Dr. Andreas Weiss
No News available
No upcoming events
ARBOCEL® cellulose fibers are obtained from plant-based and partially recycled raw materials. Various functions result in the most diverse applications depending on the raw material basis and properties like fiber length or particle structure. Examples are micro cellulose and ultra-fine cellulose, cellulose granulates or microcrystalline cellulose.
Discover our new ARBOCEL® fibers for food contact. The natural plant fibers are derived from softwood and available in several particle sizes. Use the advantages of natural plant functionality and looks together with guaranteed food contact approval.
Wood fibers of the brand LIGNOCEL® and ARBOCEL® are produced from hard- or softwood and are provided in different particle sizes and particle structures. The strict quality parameters of JRS guarantee a uniform process- and product safety.
ARBOCEL® PLUS / ARBOCEL® /LIGNOCEL® as carrier fiber.
Fixation of additives (liquid/solid) on the carrier fiber.
What are your ideas?
ARBOCEL® CE is a water-soluble hydroxypropylmethylcellulose (HPMC). Aqueous systems of this cellulose ether can increase the viscosity and form gels upon heating. A special property of ARBOCEL® CE is the reversibility of this thermal gelation. ARBOCEL® CE products are mainly defined by the degree of substitutions (DS) and the viscosity. Thereby thickening of mixtures can be regulated and different gelling points can be achieved.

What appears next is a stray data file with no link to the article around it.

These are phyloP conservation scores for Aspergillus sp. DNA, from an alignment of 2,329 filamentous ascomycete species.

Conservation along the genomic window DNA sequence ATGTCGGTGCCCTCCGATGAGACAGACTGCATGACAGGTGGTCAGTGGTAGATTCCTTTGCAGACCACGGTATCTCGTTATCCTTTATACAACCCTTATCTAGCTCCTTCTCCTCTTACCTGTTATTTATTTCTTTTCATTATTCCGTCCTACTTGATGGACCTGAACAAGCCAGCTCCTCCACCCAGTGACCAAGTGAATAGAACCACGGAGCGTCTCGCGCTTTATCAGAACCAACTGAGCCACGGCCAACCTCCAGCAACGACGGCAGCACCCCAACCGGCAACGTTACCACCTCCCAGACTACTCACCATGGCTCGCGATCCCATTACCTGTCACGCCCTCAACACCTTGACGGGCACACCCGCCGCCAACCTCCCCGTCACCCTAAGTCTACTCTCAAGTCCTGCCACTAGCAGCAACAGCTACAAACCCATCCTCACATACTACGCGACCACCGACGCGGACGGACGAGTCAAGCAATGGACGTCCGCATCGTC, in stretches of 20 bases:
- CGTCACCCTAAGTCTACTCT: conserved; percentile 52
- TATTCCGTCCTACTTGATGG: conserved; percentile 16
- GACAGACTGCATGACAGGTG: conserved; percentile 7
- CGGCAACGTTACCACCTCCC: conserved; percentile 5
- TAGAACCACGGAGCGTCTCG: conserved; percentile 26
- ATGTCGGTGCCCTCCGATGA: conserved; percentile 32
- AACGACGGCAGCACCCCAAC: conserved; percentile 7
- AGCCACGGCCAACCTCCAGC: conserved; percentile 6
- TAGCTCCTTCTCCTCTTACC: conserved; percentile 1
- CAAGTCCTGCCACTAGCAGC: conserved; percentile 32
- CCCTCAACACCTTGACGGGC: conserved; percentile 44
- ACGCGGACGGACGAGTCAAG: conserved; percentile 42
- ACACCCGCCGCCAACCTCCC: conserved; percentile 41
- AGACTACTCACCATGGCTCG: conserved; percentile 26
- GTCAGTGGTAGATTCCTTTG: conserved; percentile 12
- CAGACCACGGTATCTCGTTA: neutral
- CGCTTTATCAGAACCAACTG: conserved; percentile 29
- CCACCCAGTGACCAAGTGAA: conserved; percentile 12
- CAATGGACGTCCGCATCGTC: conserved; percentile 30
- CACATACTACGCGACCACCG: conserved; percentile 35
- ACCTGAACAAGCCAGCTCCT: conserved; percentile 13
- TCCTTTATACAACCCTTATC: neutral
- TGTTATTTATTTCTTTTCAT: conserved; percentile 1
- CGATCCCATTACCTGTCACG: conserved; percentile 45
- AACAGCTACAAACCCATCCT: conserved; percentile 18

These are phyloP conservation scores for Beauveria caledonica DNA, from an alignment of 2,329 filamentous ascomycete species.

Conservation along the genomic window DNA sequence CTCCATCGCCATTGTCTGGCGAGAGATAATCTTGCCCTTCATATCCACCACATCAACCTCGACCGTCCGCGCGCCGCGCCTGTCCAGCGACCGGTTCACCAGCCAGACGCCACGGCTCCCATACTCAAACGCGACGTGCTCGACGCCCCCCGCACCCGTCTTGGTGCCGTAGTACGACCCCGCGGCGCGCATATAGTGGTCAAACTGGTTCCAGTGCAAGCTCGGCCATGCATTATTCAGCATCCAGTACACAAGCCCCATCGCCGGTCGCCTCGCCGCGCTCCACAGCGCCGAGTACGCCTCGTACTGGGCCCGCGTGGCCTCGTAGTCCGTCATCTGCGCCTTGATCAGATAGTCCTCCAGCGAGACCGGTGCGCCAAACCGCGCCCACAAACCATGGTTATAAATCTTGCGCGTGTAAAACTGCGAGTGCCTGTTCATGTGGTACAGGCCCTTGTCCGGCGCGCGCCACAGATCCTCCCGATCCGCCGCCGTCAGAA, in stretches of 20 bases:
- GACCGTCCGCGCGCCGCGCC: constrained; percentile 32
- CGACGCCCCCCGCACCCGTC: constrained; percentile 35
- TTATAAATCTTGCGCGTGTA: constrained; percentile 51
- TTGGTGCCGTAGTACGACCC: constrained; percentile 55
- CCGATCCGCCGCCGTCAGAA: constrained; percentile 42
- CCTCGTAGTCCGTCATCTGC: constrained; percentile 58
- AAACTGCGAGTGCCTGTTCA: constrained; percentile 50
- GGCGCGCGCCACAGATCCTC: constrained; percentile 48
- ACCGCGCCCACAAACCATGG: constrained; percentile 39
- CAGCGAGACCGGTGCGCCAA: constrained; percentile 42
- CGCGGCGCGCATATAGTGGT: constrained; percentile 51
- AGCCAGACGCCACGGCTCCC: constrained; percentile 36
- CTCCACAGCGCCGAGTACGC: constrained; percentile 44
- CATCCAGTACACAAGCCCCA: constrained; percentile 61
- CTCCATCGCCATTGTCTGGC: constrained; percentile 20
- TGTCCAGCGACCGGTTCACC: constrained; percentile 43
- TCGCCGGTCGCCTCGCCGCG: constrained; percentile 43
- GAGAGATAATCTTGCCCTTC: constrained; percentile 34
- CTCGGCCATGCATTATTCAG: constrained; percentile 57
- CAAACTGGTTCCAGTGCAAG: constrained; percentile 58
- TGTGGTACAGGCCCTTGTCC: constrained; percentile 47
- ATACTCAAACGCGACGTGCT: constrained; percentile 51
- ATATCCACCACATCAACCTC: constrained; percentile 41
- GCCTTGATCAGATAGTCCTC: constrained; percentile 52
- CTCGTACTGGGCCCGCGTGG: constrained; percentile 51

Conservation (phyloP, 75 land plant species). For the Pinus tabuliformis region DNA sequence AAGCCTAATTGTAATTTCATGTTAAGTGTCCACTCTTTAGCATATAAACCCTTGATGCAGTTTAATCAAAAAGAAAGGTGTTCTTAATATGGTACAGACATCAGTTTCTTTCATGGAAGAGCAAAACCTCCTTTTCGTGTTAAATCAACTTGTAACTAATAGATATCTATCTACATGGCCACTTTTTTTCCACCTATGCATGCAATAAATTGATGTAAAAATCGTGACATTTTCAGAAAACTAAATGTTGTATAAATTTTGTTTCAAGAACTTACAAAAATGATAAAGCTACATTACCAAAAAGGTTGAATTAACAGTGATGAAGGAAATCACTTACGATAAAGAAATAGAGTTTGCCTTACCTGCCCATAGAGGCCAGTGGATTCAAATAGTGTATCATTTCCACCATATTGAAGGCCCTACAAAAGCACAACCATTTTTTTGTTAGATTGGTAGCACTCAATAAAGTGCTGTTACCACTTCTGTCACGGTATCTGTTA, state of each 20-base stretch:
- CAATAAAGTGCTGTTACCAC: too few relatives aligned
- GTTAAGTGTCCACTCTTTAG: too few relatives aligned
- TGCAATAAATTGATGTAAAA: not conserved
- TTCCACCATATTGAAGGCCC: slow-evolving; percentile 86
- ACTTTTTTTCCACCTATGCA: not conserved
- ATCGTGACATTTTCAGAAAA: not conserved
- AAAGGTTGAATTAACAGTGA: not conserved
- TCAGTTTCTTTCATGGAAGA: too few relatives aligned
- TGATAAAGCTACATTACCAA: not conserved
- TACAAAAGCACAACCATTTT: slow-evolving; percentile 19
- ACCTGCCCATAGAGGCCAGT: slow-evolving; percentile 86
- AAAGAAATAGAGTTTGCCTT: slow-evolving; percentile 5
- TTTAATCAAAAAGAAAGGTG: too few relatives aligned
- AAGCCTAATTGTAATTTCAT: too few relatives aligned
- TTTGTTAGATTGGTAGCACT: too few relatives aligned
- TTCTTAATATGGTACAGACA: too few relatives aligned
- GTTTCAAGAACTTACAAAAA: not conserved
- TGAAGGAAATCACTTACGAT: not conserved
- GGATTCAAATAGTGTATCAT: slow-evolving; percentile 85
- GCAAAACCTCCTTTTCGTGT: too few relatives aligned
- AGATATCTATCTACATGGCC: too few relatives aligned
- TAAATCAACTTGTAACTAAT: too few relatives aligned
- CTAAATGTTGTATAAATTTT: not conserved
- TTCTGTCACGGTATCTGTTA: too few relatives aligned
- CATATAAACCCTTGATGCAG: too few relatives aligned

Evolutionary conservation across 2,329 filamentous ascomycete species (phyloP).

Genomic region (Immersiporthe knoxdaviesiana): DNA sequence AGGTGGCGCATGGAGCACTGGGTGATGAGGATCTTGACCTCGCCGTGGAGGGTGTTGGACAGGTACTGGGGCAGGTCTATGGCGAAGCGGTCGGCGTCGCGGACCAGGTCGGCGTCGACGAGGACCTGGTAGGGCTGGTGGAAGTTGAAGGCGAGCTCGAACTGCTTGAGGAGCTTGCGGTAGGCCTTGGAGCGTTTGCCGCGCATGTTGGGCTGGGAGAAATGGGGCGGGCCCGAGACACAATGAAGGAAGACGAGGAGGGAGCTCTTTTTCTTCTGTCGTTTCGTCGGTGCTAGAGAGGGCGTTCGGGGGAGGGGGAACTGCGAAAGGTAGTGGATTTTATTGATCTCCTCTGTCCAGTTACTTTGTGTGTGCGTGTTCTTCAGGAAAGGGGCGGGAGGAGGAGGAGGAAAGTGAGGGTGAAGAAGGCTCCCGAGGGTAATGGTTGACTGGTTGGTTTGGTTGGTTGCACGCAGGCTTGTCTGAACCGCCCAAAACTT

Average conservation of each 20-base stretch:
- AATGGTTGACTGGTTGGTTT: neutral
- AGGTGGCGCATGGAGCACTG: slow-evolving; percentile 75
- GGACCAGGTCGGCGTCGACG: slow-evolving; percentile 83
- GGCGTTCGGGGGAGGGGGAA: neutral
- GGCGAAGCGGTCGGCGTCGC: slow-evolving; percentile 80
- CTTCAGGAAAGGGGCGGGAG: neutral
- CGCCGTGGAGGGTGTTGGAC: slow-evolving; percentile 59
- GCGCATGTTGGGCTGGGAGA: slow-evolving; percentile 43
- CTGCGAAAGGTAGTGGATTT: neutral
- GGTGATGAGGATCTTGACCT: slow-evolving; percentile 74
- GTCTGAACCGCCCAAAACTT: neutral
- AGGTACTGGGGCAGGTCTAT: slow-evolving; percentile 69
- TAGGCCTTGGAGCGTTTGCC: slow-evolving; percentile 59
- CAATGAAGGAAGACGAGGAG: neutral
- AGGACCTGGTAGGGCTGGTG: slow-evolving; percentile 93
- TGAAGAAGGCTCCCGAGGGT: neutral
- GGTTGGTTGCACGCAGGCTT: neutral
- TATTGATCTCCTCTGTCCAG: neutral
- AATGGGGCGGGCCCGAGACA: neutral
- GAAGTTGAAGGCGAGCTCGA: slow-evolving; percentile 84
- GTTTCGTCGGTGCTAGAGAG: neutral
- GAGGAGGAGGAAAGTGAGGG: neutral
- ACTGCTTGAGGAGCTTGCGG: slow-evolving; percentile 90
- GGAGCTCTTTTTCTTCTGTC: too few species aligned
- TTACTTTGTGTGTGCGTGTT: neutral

ARBOCEL® MCG - MicroCrystalline Cellulose Gel.
After activation by shearing forces ARBOCEL® MCGs build up 3-D networks with the ability to stabilize dispersions/emulsion.
MCGs show unique properties such as e.g. a strong thixotropy, a strong temperature tolerance and the ability to prevent syneresis.
A natural hydrocolloid extracted from brown algae with excellent rheological properties.
Among other hydrocolloids, alginates differ in their capacity to react with calcium ions and other di- or trivalent ions. By this reaction the rheology changes and the state of aggregation changes from liquid to solid.
Therefore water insoluble, temperature stable gels and films can be produced. For example, foils with barrier properties or protective coatings which are suitable for the food industry can be prepared.
The sudden conversion into a cut-resistant gel, to a frozen condition is also conceivable. This is used, for example, to shape ceramic spheres or to encapsulate active substances.
The processing is carried out by immersion, spray or co-extrusion method as well as microencapsulation.